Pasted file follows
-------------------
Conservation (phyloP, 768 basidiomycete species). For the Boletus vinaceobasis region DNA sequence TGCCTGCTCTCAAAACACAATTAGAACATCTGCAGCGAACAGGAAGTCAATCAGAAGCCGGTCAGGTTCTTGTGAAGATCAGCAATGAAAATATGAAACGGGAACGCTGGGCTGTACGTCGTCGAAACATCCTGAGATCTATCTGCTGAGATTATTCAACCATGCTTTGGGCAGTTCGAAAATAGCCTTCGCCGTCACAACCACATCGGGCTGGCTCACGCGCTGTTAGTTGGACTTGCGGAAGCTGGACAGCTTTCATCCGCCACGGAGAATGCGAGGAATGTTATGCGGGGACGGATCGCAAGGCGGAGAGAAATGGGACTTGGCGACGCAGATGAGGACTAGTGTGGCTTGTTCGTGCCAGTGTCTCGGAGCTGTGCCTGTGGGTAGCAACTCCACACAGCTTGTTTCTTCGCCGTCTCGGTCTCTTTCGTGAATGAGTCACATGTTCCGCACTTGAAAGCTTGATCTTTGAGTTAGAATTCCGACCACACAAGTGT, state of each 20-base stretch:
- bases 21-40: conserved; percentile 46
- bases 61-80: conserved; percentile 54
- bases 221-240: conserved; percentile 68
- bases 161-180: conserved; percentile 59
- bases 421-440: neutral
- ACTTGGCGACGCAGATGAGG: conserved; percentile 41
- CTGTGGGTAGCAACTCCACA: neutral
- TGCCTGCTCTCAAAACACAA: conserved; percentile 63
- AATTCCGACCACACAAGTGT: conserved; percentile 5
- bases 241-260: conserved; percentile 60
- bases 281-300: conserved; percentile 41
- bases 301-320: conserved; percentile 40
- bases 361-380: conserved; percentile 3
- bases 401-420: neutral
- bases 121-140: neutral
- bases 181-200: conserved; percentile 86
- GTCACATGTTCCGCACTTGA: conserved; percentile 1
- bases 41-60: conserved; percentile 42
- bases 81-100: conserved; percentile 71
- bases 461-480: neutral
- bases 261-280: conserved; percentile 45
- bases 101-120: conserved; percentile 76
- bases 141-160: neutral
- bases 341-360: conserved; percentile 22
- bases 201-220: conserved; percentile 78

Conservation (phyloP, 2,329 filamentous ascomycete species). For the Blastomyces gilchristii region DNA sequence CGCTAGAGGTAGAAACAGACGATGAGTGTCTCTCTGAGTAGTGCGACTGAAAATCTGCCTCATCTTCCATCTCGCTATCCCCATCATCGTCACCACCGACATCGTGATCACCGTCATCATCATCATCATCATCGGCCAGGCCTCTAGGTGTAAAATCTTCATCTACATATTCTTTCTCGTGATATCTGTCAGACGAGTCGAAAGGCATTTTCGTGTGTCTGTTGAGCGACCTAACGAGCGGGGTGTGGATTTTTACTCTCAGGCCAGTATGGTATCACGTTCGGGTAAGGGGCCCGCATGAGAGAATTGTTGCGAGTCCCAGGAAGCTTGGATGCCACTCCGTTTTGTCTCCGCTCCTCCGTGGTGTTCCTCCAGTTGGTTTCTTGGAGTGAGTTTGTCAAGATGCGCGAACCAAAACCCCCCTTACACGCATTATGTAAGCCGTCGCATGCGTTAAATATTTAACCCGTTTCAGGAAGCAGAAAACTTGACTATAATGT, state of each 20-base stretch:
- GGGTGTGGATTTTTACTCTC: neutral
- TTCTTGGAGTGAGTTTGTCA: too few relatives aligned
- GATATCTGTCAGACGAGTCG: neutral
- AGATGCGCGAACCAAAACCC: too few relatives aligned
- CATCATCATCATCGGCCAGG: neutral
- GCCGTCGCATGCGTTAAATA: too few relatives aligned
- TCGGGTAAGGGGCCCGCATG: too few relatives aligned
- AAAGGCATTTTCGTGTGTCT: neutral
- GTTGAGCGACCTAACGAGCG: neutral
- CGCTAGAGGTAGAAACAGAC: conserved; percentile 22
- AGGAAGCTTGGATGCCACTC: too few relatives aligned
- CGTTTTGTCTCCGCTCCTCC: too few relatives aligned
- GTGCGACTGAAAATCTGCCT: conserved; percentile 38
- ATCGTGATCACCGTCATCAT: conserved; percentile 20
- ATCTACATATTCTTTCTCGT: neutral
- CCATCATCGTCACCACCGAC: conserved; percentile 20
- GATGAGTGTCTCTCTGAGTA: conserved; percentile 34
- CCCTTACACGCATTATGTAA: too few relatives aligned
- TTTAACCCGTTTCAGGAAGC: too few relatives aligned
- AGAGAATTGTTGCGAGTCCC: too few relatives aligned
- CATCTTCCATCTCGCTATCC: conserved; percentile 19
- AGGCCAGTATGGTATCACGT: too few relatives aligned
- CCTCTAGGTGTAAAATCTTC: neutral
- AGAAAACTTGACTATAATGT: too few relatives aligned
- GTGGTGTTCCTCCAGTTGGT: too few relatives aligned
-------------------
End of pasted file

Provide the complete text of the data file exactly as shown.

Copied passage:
Conservation (phyloP, 768 basidiomycete species). For the Boletus vinaceobasis region DNA sequence TGCCTGCTCTCAAAACACAATTAGAACATCTGCAGCGAACAGGAAGTCAATCAGAAGCCGGTCAGGTTCTTGTGAAGATCAGCAATGAAAATATGAAACGGGAACGCTGGGCTGTACGTCGTCGAAACATCCTGAGATCTATCTGCTGAGATTATTCAACCATGCTTTGGGCAGTTCGAAAATAGCCTTCGCCGTCACAACCACATCGGGCTGGCTCACGCGCTGTTAGTTGGACTTGCGGAAGCTGGACAGCTTTCATCCGCCACGGAGAATGCGAGGAATGTTATGCGGGGACGGATCGCAAGGCGGAGAGAAATGGGACTTGGCGACGCAGATGAGGACTAGTGTGGCTTGTTCGTGCCAGTGTCTCGGAGCTGTGCCTGTGGGTAGCAACTCCACACAGCTTGTTTCTTCGCCGTCTCGGTCTCTTTCGTGAATGAGTCACATGTTCCGCACTTGAAAGCTTGATCTTTGAGTTAGAATTCCGACCACACAAGTGT, state of each 20-base stretch:
- bases 21-40: conserved; percentile 46
- bases 61-80: conserved; percentile 54
- bases 221-240: conserved; percentile 68
- bases 161-180: conserved; percentile 59
- bases 421-440: neutral
- ACTTGGCGACGCAGATGAGG: conserved; percentile 41
- CTGTGGGTAGCAACTCCACA: neutral
- TGCCTGCTCTCAAAACACAA: conserved; percentile 63
- AATTCCGACCACACAAGTGT: conserved; percentile 5
- bases 241-260: conserved; percentile 60
- bases 281-300: conserved; percentile 41
- bases 301-320: conserved; percentile 40
- bases 361-380: conserved; percentile 3
- bases 401-420: neutral
- bases 121-140: neutral
- bases 181-200: conserved; percentile 86
- GTCACATGTTCCGCACTTGA: conserved; percentile 1
- bases 41-60: conserved; percentile 42
- bases 81-100: conserved; percentile 71
- bases 461-480: neutral
- bases 261-280: conserved; percentile 45
- bases 101-120: conserved; percentile 76
- bases 141-160: neutral
- bases 341-360: conserved; percentile 22
- bases 201-220: conserved; percentile 78

Conservation (phyloP, 2,329 filamentous ascomycete species). For the Blastomyces gilchristii region DNA sequence CGCTAGAGGTAGAAACAGACGATGAGTGTCTCTCTGAGTAGTGCGACTGAAAATCTGCCTCATCTTCCATCTCGCTATCCCCATCATCGTCACCACCGACATCGTGATCACCGTCATCATCATCATCATCATCGGCCAGGCCTCTAGGTGTAAAATCTTCATCTACATATTCTTTCTCGTGATATCTGTCAGACGAGTCGAAAGGCATTTTCGTGTGTCTGTTGAGCGACCTAACGAGCGGGGTGTGGATTTTTACTCTCAGGCCAGTATGGTATCACGTTCGGGTAAGGGGCCCGCATGAGAGAATTGTTGCGAGTCCCAGGAAGCTTGGATGCCACTCCGTTTTGTCTCCGCTCCTCCGTGGTGTTCCTCCAGTTGGTTTCTTGGAGTGAGTTTGTCAAGATGCGCGAACCAAAACCCCCCTTACACGCATTATGTAAGCCGTCGCATGCGTTAAATATTTAACCCGTTTCAGGAAGCAGAAAACTTGACTATAATGT, state of each 20-base stretch:
- GGGTGTGGATTTTTACTCTC: neutral
- TTCTTGGAGTGAGTTTGTCA: too few relatives aligned
- GATATCTGTCAGACGAGTCG: neutral
- AGATGCGCGAACCAAAACCC: too few relatives aligned
- CATCATCATCATCGGCCAGG: neutral
- GCCGTCGCATGCGTTAAATA: too few relatives aligned
- TCGGGTAAGGGGCCCGCATG: too few relatives aligned
- AAAGGCATTTTCGTGTGTCT: neutral
- GTTGAGCGACCTAACGAGCG: neutral
- CGCTAGAGGTAGAAACAGAC: conserved; percentile 22
- AGGAAGCTTGGATGCCACTC: too few relatives aligned
- CGTTTTGTCTCCGCTCCTCC: too few relatives aligned
- GTGCGACTGAAAATCTGCCT: conserved; percentile 38
- ATCGTGATCACCGTCATCAT: conserved; percentile 20
- ATCTACATATTCTTTCTCGT: neutral
- CCATCATCGTCACCACCGAC: conserved; percentile 20
- GATGAGTGTCTCTCTGAGTA: conserved; percentile 34
- CCCTTACACGCATTATGTAA: too few relatives aligned
- TTTAACCCGTTTCAGGAAGC: too few relatives aligned
- AGAGAATTGTTGCGAGTCCC: too few relatives aligned
- CATCTTCCATCTCGCTATCC: conserved; percentile 19
- AGGCCAGTATGGTATCACGT: too few relatives aligned
- CCTCTAGGTGTAAAATCTTC: neutral
- AGAAAACTTGACTATAATGT: too few relatives aligned
- GTGGTGTTCCTCCAGTTGGT: too few relatives aligned